The senior ophthalmologist from AIIMS said that some ophthalmic surgical procedures at the hospital were still happening. Emergency eye surgeries have continued after 31 March. However, elective surgeries have become harder to handle during the pandemic and the AIIMS administration formulated new rules to manage them. “We categorise elective surgeries into those in which admission is not required and those where it is, which is usually when there is a serious risk of infection,” he told me. “For patients who are admitted and are suspected of possibly having COVID, we can test for the virus. But for those who are not admitted, the government has not made it clear who will bear the costs of the test. And without a test, the government has told us we can’t accept eye donations.”

The eye surgeon pointed out that without clear government support and funding it would be unwise for them to begin eye-donation procedures. “If a regular surgery has a one percent fatality rate, COVID-19 can take it up to about 25 percent,” he told me. “Just in our centre, there are between one thousand and one thousand five hundred eye donations every year, and we have to foot the bill for both the donation, which is entirely free, as well as COVID-19 tests, that is not something we can easily bear. For the government, this would be just a small part of the funds they have, but clearly their inaction shows that we aren’t seen as a priority for them.”

The surgeon told me that after the initial announcement by the government, calling for a halt on elective surgeries, several doctors had approached the health ministry and requested them to allow the continuation of the HCRP. The HCRP is entirely hospital based, and would retrieve corneas from willing patients whose entire medical history is known. In such cases the hospital can minimise the possible risks from COVID-19 infection.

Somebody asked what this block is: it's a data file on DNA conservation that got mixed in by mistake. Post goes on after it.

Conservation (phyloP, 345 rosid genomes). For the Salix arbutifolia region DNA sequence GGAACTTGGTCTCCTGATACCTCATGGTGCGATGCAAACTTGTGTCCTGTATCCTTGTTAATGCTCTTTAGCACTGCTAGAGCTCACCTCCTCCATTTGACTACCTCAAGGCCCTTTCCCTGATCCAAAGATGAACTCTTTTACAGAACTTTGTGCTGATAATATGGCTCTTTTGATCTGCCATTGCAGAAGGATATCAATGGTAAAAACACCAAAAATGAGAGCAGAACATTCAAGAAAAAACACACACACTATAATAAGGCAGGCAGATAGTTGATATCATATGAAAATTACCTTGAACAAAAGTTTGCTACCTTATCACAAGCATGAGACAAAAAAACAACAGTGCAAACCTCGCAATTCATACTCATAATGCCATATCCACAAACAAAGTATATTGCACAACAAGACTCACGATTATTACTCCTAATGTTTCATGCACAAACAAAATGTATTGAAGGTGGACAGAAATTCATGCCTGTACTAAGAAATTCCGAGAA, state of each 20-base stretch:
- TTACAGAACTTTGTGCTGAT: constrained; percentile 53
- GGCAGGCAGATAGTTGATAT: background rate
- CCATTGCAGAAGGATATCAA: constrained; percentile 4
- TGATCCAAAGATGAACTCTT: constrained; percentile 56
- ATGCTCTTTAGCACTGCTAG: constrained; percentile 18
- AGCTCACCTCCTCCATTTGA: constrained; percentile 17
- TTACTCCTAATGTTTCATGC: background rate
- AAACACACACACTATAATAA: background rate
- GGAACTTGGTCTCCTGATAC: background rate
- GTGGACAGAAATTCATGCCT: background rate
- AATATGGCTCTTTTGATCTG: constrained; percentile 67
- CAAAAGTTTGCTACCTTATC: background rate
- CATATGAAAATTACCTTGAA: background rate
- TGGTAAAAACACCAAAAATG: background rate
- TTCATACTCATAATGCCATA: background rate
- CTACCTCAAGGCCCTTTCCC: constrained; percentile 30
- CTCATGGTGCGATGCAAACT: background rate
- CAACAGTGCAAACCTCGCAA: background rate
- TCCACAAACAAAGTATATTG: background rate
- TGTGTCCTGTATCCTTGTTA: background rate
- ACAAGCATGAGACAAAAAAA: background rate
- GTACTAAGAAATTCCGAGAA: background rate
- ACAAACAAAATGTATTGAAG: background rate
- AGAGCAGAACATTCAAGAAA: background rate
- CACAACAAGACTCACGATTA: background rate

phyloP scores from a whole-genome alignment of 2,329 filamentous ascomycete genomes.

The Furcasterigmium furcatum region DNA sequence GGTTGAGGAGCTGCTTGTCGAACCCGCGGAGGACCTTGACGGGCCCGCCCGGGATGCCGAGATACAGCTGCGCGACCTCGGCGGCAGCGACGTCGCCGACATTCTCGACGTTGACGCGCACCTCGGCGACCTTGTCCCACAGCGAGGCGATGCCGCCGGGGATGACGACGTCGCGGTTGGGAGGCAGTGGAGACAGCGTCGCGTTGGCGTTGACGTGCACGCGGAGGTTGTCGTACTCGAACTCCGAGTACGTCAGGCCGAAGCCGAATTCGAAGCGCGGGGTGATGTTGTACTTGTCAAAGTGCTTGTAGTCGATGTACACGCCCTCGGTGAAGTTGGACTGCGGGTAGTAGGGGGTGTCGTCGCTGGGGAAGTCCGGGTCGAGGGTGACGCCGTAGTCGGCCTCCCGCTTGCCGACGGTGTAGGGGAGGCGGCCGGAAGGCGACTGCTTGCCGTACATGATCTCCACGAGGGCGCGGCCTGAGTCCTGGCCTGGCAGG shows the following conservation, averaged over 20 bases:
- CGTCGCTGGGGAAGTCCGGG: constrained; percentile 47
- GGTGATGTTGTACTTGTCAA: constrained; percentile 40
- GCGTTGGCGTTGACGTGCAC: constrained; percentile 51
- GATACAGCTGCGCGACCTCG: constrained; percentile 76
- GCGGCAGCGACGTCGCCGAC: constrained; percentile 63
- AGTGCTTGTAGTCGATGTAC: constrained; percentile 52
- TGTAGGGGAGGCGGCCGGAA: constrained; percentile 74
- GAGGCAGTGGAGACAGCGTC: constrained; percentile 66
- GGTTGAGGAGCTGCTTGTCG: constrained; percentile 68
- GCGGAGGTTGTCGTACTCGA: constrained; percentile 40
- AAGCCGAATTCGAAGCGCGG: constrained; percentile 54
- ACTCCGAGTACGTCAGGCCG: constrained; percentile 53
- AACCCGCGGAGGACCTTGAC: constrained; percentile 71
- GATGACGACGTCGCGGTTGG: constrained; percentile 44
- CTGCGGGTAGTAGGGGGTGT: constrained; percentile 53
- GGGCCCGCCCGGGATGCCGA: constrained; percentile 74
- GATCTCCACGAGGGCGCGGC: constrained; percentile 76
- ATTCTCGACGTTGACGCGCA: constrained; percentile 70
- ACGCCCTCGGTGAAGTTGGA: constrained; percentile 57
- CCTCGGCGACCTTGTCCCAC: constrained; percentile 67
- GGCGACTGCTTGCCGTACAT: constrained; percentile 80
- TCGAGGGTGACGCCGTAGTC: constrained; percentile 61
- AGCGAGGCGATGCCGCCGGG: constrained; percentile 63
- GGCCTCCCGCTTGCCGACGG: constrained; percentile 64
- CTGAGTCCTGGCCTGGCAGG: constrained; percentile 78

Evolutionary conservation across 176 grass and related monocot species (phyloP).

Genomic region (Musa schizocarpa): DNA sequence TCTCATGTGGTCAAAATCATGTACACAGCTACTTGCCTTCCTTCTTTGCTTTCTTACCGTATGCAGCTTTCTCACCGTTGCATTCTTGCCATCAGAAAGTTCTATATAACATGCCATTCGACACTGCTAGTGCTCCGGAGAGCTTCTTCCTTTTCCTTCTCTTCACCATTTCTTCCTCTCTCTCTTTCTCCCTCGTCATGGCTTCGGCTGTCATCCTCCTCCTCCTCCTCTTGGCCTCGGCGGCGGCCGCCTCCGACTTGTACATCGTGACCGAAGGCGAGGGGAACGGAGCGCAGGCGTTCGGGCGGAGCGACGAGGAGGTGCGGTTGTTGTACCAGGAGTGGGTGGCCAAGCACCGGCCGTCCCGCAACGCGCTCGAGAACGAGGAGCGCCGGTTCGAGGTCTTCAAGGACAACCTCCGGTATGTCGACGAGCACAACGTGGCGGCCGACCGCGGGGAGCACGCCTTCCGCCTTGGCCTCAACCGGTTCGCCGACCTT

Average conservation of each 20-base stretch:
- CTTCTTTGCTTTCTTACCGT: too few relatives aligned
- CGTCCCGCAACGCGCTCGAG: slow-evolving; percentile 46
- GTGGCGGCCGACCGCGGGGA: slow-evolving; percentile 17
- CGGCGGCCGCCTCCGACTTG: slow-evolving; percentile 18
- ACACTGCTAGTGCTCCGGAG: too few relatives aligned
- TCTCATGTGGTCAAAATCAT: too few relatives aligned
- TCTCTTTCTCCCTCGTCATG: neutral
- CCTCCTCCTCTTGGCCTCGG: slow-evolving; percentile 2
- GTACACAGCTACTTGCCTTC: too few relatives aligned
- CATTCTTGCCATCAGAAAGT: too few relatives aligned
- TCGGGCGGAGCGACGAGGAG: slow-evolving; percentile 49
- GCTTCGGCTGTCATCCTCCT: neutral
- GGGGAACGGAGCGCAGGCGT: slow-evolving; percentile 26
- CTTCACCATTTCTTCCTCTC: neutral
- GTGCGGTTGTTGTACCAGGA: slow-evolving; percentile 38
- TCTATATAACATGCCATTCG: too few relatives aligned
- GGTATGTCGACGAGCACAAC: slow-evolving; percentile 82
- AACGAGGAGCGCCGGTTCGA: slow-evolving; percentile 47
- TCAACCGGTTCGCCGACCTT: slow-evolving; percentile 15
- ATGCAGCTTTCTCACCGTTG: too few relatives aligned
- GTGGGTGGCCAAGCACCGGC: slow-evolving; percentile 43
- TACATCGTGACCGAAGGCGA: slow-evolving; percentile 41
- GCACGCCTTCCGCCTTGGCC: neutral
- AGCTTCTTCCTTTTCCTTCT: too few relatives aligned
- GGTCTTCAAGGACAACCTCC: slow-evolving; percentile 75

“But even after the talks we held the ministry has not laid down any clear guidelines about HCRP,” the surgeon told me. “They could have at least laid down a guideline which prescribes a COVID test for all donors so that we can undersign that cost and make sure that we have the ability to treat corneally blind patients. Our staffs are scared, but even with the chances of asymptomatic patients giving us the virus, they are still willing to even go to patients’ homes and take donated eyes. But without any clear guidelines or permissions what can we do?”

The surgeon told me that given that many in the ophthalmology department were worried about what the complete absence of eye donations for four months could mean for India’s already struggling battle against blindness. They had started formulating internal guidelines about they could take in restarting eye donations. “But we can’t formalise the guidelines we have been working on because the ministry has not made it clear to us that they will foot the bill for COVID tests for willing donors,” the surgeon told me.

There seems to be no change of policy from the ministry of health to facilitate the process for eye donation. When contacted over email about the conflicting guidelines and lack of provisioning for eye donations, Preeti Sudan, the union health secretary, did not respond. For many, this seems to dishonour the memory of their deceased loved ones. “My mother always believed that helping others would bring her immense joy,” Tehreen, Priya’s daughter, told me. She said the failure to be able to donate her mother’s eyes felt like a sad loss and a deep betrayal. “I feel sorry that I couldn’t manage the eye donation of Priya,” Tyagi said. “That will remain in my heart as a constantly burning question. Why couldn’t they make it possible?”